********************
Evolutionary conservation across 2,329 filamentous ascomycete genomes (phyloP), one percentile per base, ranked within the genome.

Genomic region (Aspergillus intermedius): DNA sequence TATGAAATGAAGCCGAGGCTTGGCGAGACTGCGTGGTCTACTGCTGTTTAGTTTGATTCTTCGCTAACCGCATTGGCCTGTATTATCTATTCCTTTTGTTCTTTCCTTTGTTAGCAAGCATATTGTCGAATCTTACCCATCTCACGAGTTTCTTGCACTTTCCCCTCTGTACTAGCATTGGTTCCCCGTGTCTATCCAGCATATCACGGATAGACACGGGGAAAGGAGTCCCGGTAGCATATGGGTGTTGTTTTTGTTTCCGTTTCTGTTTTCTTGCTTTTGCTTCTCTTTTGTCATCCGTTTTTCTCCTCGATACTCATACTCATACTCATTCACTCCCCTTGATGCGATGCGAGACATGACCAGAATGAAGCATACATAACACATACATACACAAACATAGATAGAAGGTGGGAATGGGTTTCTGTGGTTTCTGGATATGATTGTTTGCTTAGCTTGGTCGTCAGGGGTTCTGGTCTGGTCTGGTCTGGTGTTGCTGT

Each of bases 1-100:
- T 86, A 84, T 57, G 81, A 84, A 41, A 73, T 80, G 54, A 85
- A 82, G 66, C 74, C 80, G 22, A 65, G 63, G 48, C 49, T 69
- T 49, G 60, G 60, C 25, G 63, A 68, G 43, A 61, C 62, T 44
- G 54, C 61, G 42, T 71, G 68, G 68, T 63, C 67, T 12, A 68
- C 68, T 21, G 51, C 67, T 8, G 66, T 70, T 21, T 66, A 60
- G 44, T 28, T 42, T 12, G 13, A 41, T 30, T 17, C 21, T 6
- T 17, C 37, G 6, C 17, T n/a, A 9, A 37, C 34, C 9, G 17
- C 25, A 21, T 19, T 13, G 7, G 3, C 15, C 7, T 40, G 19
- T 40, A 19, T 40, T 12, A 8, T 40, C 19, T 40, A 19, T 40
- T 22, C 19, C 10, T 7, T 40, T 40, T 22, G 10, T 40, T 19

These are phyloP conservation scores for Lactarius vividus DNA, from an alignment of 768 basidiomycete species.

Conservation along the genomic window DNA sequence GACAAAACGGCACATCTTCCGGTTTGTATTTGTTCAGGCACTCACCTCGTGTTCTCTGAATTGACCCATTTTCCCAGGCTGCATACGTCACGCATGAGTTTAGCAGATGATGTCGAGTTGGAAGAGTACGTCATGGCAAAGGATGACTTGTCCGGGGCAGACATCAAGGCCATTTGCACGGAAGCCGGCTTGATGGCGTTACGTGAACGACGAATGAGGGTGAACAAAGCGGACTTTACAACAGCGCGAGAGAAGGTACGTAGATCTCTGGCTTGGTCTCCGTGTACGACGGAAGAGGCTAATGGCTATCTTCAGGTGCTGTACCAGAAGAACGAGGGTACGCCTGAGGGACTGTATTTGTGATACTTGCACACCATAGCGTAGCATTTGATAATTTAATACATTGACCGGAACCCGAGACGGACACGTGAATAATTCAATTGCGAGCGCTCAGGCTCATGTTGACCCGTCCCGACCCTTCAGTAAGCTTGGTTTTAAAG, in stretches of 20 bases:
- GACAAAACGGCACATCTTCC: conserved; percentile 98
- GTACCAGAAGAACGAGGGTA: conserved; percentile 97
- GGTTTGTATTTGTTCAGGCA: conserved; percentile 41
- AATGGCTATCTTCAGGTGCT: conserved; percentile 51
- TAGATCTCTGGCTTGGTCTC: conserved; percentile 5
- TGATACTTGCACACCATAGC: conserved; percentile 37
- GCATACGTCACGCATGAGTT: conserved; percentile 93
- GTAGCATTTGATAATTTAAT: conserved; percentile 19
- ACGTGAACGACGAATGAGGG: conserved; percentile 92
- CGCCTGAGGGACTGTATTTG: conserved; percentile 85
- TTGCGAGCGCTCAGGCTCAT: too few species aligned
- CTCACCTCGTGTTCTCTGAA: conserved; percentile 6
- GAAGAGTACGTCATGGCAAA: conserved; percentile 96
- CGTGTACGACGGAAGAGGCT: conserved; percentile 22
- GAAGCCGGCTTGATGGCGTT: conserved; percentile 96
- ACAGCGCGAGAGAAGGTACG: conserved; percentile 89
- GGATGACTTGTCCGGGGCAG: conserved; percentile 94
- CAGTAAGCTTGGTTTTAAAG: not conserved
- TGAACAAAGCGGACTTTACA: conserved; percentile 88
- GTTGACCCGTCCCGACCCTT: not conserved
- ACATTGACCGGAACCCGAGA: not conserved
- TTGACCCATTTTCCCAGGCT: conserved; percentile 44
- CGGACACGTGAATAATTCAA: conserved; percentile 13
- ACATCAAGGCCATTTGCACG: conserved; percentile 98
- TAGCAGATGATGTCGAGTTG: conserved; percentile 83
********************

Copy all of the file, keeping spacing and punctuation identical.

Evolutionary conservation across 2,329 filamentous ascomycete genomes (phyloP), one percentile per base, ranked within the genome.

Genomic region (Aspergillus intermedius): DNA sequence TATGAAATGAAGCCGAGGCTTGGCGAGACTGCGTGGTCTACTGCTGTTTAGTTTGATTCTTCGCTAACCGCATTGGCCTGTATTATCTATTCCTTTTGTTCTTTCCTTTGTTAGCAAGCATATTGTCGAATCTTACCCATCTCACGAGTTTCTTGCACTTTCCCCTCTGTACTAGCATTGGTTCCCCGTGTCTATCCAGCATATCACGGATAGACACGGGGAAAGGAGTCCCGGTAGCATATGGGTGTTGTTTTTGTTTCCGTTTCTGTTTTCTTGCTTTTGCTTCTCTTTTGTCATCCGTTTTTCTCCTCGATACTCATACTCATACTCATTCACTCCCCTTGATGCGATGCGAGACATGACCAGAATGAAGCATACATAACACATACATACACAAACATAGATAGAAGGTGGGAATGGGTTTCTGTGGTTTCTGGATATGATTGTTTGCTTAGCTTGGTCGTCAGGGGTTCTGGTCTGGTCTGGTCTGGTGTTGCTGT

Each of bases 1-100:
- T 86, A 84, T 57, G 81, A 84, A 41, A 73, T 80, G 54, A 85
- A 82, G 66, C 74, C 80, G 22, A 65, G 63, G 48, C 49, T 69
- T 49, G 60, G 60, C 25, G 63, A 68, G 43, A 61, C 62, T 44
- G 54, C 61, G 42, T 71, G 68, G 68, T 63, C 67, T 12, A 68
- C 68, T 21, G 51, C 67, T 8, G 66, T 70, T 21, T 66, A 60
- G 44, T 28, T 42, T 12, G 13, A 41, T 30, T 17, C 21, T 6
- T 17, C 37, G 6, C 17, T n/a, A 9, A 37, C 34, C 9, G 17
- C 25, A 21, T 19, T 13, G 7, G 3, C 15, C 7, T 40, G 19
- T 40, A 19, T 40, T 12, A 8, T 40, C 19, T 40, A 19, T 40
- T 22, C 19, C 10, T 7, T 40, T 40, T 22, G 10, T 40, T 19

These are phyloP conservation scores for Lactarius vividus DNA, from an alignment of 768 basidiomycete species.

Conservation along the genomic window DNA sequence GACAAAACGGCACATCTTCCGGTTTGTATTTGTTCAGGCACTCACCTCGTGTTCTCTGAATTGACCCATTTTCCCAGGCTGCATACGTCACGCATGAGTTTAGCAGATGATGTCGAGTTGGAAGAGTACGTCATGGCAAAGGATGACTTGTCCGGGGCAGACATCAAGGCCATTTGCACGGAAGCCGGCTTGATGGCGTTACGTGAACGACGAATGAGGGTGAACAAAGCGGACTTTACAACAGCGCGAGAGAAGGTACGTAGATCTCTGGCTTGGTCTCCGTGTACGACGGAAGAGGCTAATGGCTATCTTCAGGTGCTGTACCAGAAGAACGAGGGTACGCCTGAGGGACTGTATTTGTGATACTTGCACACCATAGCGTAGCATTTGATAATTTAATACATTGACCGGAACCCGAGACGGACACGTGAATAATTCAATTGCGAGCGCTCAGGCTCATGTTGACCCGTCCCGACCCTTCAGTAAGCTTGGTTTTAAAG, in stretches of 20 bases:
- GACAAAACGGCACATCTTCC: conserved; percentile 98
- GTACCAGAAGAACGAGGGTA: conserved; percentile 97
- GGTTTGTATTTGTTCAGGCA: conserved; percentile 41
- AATGGCTATCTTCAGGTGCT: conserved; percentile 51
- TAGATCTCTGGCTTGGTCTC: conserved; percentile 5
- TGATACTTGCACACCATAGC: conserved; percentile 37
- GCATACGTCACGCATGAGTT: conserved; percentile 93
- GTAGCATTTGATAATTTAAT: conserved; percentile 19
- ACGTGAACGACGAATGAGGG: conserved; percentile 92
- CGCCTGAGGGACTGTATTTG: conserved; percentile 85
- TTGCGAGCGCTCAGGCTCAT: too few species aligned
- CTCACCTCGTGTTCTCTGAA: conserved; percentile 6
- GAAGAGTACGTCATGGCAAA: conserved; percentile 96
- CGTGTACGACGGAAGAGGCT: conserved; percentile 22
- GAAGCCGGCTTGATGGCGTT: conserved; percentile 96
- ACAGCGCGAGAGAAGGTACG: conserved; percentile 89
- GGATGACTTGTCCGGGGCAG: conserved; percentile 94
- CAGTAAGCTTGGTTTTAAAG: not conserved
- TGAACAAAGCGGACTTTACA: conserved; percentile 88
- GTTGACCCGTCCCGACCCTT: not conserved
- ACATTGACCGGAACCCGAGA: not conserved
- TTGACCCATTTTCCCAGGCT: conserved; percentile 44
- CGGACACGTGAATAATTCAA: conserved; percentile 13
- ACATCAAGGCCATTTGCACG: conserved; percentile 98
- TAGCAGATGATGTCGAGTTG: conserved; percentile 83